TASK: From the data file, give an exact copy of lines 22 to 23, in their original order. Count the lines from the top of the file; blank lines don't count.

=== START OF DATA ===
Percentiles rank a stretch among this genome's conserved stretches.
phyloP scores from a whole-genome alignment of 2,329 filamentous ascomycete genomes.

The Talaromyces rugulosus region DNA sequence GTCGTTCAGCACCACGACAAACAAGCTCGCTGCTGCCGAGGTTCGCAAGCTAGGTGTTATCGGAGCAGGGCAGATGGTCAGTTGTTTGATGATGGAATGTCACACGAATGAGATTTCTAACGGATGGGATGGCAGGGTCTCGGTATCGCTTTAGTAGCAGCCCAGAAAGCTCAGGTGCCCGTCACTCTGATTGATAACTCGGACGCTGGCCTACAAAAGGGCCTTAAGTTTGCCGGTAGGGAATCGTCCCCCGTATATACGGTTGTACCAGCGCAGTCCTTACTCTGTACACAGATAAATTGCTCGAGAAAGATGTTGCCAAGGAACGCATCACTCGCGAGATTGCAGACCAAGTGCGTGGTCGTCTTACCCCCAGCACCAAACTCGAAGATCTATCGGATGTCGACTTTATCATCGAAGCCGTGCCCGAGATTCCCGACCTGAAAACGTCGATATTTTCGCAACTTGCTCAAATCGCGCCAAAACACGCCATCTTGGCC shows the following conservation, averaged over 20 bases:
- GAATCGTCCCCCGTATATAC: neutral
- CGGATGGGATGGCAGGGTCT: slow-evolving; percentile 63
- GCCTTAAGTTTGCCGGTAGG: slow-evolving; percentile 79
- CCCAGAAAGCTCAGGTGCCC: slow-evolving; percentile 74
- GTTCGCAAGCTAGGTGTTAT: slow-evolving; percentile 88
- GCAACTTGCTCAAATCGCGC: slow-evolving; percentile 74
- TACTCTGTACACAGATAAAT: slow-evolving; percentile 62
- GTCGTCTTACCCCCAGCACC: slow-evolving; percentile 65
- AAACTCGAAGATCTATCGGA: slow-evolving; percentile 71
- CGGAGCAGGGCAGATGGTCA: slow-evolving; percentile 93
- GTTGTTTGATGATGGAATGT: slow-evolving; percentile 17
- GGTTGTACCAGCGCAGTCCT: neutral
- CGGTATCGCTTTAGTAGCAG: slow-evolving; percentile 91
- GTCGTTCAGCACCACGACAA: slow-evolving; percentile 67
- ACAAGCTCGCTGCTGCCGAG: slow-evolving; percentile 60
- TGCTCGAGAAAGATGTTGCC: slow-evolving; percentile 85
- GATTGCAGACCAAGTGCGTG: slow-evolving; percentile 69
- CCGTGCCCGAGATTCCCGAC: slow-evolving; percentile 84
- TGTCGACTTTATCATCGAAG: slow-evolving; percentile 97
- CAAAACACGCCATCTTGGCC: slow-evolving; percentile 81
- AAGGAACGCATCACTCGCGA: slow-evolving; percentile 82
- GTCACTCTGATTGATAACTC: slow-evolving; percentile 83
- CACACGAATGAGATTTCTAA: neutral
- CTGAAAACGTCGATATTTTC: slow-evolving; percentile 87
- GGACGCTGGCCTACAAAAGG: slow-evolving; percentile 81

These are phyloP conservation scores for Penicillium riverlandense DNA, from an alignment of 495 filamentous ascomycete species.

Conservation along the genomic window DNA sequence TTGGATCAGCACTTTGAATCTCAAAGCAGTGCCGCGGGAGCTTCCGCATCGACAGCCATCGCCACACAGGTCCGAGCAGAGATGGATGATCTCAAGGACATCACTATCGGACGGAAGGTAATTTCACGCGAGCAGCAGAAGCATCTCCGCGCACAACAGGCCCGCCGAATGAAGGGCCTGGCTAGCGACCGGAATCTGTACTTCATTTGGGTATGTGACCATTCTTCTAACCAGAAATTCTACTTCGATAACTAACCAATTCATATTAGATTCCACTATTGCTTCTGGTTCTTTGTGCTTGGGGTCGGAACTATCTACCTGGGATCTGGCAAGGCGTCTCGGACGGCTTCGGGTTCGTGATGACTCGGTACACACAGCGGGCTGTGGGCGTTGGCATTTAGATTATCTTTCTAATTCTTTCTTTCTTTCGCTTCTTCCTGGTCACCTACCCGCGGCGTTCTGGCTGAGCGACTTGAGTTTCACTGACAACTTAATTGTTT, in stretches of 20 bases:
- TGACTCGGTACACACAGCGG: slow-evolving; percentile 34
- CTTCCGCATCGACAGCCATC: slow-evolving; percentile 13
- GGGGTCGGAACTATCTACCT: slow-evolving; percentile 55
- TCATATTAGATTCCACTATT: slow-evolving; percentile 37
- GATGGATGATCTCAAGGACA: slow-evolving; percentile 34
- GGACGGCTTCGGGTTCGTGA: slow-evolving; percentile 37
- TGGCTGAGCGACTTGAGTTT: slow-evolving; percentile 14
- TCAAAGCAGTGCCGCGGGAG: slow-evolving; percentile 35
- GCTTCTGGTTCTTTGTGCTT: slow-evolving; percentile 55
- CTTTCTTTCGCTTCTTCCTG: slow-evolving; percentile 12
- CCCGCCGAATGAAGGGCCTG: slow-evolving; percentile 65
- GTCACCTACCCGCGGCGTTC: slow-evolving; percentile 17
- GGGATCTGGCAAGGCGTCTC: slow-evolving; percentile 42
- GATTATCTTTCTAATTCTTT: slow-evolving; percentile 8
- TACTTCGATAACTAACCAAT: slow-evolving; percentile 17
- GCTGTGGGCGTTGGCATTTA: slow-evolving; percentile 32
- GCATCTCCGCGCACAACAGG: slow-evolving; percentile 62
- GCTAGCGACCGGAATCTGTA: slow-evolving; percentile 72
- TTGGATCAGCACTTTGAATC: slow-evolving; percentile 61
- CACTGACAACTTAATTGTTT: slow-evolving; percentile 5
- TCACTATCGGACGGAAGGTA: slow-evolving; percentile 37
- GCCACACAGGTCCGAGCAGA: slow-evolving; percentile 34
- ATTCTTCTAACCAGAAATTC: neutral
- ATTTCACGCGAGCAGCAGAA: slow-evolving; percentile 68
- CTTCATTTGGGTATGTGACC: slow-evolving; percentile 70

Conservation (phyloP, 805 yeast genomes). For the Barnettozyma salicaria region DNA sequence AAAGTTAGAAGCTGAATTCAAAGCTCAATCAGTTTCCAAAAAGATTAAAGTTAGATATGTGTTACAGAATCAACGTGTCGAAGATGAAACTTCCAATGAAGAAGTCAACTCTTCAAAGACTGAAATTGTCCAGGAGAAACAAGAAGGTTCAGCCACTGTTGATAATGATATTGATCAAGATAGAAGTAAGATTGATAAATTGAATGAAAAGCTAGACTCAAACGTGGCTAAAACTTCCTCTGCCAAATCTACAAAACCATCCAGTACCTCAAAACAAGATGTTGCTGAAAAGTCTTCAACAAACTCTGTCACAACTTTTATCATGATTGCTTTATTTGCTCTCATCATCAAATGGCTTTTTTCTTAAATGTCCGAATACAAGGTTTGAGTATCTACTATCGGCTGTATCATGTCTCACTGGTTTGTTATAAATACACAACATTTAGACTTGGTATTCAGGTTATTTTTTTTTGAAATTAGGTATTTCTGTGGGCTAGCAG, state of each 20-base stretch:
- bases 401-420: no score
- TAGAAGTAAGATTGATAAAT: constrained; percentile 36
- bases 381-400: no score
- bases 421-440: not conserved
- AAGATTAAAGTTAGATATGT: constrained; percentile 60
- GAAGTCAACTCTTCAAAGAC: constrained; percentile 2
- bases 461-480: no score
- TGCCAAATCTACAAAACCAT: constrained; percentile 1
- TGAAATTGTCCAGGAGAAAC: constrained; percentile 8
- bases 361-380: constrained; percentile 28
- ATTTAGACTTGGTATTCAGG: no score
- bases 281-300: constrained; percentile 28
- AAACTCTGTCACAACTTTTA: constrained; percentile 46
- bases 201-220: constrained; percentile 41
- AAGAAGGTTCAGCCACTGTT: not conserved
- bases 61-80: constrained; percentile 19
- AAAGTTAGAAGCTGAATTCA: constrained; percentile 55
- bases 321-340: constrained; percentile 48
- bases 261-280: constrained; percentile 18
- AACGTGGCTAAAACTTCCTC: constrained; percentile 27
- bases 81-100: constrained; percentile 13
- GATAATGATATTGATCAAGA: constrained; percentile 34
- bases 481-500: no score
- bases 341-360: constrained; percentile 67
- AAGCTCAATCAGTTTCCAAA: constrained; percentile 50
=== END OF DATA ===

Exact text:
- TGTCGACTTTATCATCGAAG: slow-evolving; percentile 97
- CAAAACACGCCATCTTGGCC: slow-evolving; percentile 81